How distress beacons work?
When your vessel and/or life is in danger you should set off your EPIRB which can be activated from anywhere on the Earth’s surface.
The international search and rescue satellite system, Cospas-Sarsat, listens from space for distress signals. When it hears a signal, it notifies the nearest ground station.
Beacons transmit on 406MHz which is detectable by satellite and 121.5MHz so emergency services can hone the beacon with special search and rescue equipment.
Rescue coordination centre is notified
When the nearest ground station is notified your distress call is escalated through a local user terminal, mission control centre and then the Rescue Coordination Centre (RCC) responsible in that region for arranging search operations.
If your beacon is registered, the details are provided to the RCC in the country in which the beacon is both activated and registered.
Search and rescue authorities commence search operations as soon as they can. If your beacon is registered, AMSA Search and Rescue will look up your account and ring your emergency contacts immediately.
If emergency contacts are aware of trip details or trip details have been submitted online, search operations can be commenced much sooner. So it is essential to keep your details up to date.
The time it takes for rescue will vary depending on the circumstances. Be prepared to survive. When you see or hear search personnel or aircraft in your area use flares, torches, or light a fire (if it’s safe) to help them pinpoint your location.
The time it takes for search and rescue personnel to reach you depends on a number of factors, including the weather and accessibility of your location.
The more remote the location of the distress incident, the longer the response time. In all instances, be prepared to survive.
If your beacon has not been deployed correctly with the aerial vertical in a clear open area geostationary (GEO) satellites are unlikely to see you. In these cases, you must wait for polar-orbiting (LEO) satellites to pass overhead, which may take several hours.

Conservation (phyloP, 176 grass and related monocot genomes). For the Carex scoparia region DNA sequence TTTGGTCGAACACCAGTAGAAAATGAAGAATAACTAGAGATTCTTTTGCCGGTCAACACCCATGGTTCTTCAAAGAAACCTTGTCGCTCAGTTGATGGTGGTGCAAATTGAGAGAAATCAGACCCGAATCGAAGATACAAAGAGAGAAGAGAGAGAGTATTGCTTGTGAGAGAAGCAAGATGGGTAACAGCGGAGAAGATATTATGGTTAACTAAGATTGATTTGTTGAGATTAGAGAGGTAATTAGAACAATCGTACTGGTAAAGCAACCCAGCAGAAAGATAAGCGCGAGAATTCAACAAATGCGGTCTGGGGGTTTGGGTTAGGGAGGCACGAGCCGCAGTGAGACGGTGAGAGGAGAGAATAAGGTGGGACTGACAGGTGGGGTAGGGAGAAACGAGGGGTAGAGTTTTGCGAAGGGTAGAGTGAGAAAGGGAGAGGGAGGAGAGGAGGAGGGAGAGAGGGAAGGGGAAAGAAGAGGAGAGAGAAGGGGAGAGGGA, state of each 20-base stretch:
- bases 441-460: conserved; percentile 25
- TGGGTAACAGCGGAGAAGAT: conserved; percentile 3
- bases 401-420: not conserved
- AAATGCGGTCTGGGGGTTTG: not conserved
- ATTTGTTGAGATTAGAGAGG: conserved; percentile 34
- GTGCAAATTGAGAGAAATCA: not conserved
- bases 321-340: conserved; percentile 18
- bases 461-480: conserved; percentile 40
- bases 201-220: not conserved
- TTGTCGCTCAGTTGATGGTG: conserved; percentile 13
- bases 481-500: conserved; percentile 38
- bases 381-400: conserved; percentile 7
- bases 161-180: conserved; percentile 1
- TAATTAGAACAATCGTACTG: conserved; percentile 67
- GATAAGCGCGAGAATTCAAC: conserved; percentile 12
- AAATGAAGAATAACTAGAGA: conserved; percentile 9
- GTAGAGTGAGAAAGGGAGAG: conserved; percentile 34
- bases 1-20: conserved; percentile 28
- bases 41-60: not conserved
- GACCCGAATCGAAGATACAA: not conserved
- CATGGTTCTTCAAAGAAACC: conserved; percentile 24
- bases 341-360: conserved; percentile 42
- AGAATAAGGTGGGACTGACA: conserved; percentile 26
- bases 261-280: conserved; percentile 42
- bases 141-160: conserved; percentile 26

The Cospas-Sarsat system
The Cospas-Sarsat System is divided into space segments comprising distress beacon receivers on Polar-orbiting satellites and on satellites in geo-stationary orbit over the Equator.
The ground segment is made up of a network of Local User Terminals (LUTs) that are the ground receiving stations for the satellite transmissions with Mission Control Centres (MCCs) that analyse and pass the distress alerts to responsible Rescue Coordination Centres.
In the Australian search and rescue region there are three LUTs located at Albany (WA), Bundaberg (QLD) and Wellington (NZ) that are controlled by the MCC located within the Australian Joint Rescue Coordination Centre (JRCC) in Canberra.
Alerts from 406 MHz distress beacons may be received and processed by geo-stationary satellites and passed to JRCC-Australia within minutes.
Our number one recommendation is to ensure your EPIRB is in service and registered with AMSA. If it’s not registered there is no information about the vessel making search and rescue harder.
If you need to activate your EPIRB do it sooner rather than waiting to see what happens as that waiting time may be valuable in your rescue and…
DO NOT turn off your distress beacon until advised by rescue services.
While activating your EPIRB is valuable in your rescue there is another option, especially if you have a Satphone. You can call the RCC direct on 02 6230 6811.
The other option is to call the emergency number 112 on your Satphone